Criminal barristers in England and Wales are set to embark on a continuous strike after their row with the Government over pay intensified.
Members of the Criminal Bar Association (CBA) have been walking out on alternate weeks and have voted in favour of an indefinite, uninterrupted strike.
The all-out strike effectively begins when the industrial action resumes on Tuesday, although the official start date is September 5, because the ongoing pattern of one-week-on, one-week-off walkouts is continuing in the meantime.
On Friday, when barristers had their last working day ahead of the escalating action, the CBA’s chairman, Jo Sidhu QC, had to apologise to the Recorder of London, Judge Mark Lucraft QC, for missing a court hearing while taking part in the strike.
Mr Sidhu is representing a vulnerable man charged with murder at a trial due to start at the Old Bailey in October.
Last week Labour leader Sir Keir Starmer accused the Government of doing “absolutely nothing” to resolve industrial disputes as it emerged the Justice Secretary was on holiday as the results of the ballot were announced.
Dominic Raab was on leave with his family in Surrey until Thursday, although a spokeswoman said he was regularly in contact with Ministry of Justice (MoJ) officials.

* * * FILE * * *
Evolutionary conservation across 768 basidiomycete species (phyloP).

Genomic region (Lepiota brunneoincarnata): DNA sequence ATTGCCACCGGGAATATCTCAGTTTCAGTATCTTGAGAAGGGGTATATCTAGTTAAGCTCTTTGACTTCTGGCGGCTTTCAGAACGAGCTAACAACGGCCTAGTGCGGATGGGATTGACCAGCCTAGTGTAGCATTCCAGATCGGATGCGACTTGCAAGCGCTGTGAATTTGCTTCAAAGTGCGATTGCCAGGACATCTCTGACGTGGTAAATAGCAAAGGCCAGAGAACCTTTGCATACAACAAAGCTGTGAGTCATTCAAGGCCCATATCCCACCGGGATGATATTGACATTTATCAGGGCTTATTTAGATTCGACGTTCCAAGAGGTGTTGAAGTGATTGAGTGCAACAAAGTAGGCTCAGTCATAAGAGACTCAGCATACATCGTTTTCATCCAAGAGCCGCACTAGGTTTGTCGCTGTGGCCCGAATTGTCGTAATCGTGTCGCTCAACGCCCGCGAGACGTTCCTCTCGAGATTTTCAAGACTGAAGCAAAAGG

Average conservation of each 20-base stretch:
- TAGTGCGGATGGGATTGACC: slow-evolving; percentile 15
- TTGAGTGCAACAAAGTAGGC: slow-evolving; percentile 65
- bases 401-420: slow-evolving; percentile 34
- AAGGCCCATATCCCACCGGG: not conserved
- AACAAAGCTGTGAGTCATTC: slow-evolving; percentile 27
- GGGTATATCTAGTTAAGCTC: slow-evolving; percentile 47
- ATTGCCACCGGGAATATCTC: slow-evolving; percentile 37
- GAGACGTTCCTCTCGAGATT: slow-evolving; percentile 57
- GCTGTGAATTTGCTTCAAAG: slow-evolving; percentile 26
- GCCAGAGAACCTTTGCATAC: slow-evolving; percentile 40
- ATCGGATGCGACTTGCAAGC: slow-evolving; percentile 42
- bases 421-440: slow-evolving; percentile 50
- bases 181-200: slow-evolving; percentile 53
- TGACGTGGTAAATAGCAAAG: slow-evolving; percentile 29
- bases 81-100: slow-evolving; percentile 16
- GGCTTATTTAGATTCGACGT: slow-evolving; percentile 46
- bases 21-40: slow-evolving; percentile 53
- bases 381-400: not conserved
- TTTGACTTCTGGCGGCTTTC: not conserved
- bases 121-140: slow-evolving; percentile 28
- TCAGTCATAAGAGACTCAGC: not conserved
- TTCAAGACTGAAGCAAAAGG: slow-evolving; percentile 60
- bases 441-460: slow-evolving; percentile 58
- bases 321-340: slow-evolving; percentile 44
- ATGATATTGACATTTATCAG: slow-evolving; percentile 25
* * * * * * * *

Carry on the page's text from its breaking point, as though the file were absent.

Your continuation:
He has not met the CBA since members embarked on industrial action in April, but junior ministers have met the group regularly.
The former foreign secretary came under fire in August last year for being on holiday in Crete during the Taliban takeover of Afghanistan’s capital Kabul.
According to MoJ figures, more than 6,000 court hearings have been disrupted as a result of the dispute over conditions and Government-set fees for legal aid advocacy work.
Criminal barristers are due to receive a 15% fee rise from the end of September, meaning they will earn £7,000 more per year.
But there has been anger that the proposed pay rise will not be made effective immediately and will only apply to new cases, not those already sitting in the backlog waiting to be dealt with by courts.
Mr Raab accused barristers of “holding justice to ransom”, writing in the Daily Mail: “My message to the CBA is simple.
“We are increasing your pay. Now your actions are only harming victims, increasing the court backlog, and hampering our efforts to make our streets safer.
“The criminal justice system deserves better.”
But the Victims’ Commissioner for London, Claire Waxman, blamed Mr Raab’s “inaction” and said “the only ones responsible for holding ‘justice to ransom’ are those who have failed to fund a functioning justice system”, as she warned justice will “grind to a complete standstill” as a result of the strike, with thousands of victims affected.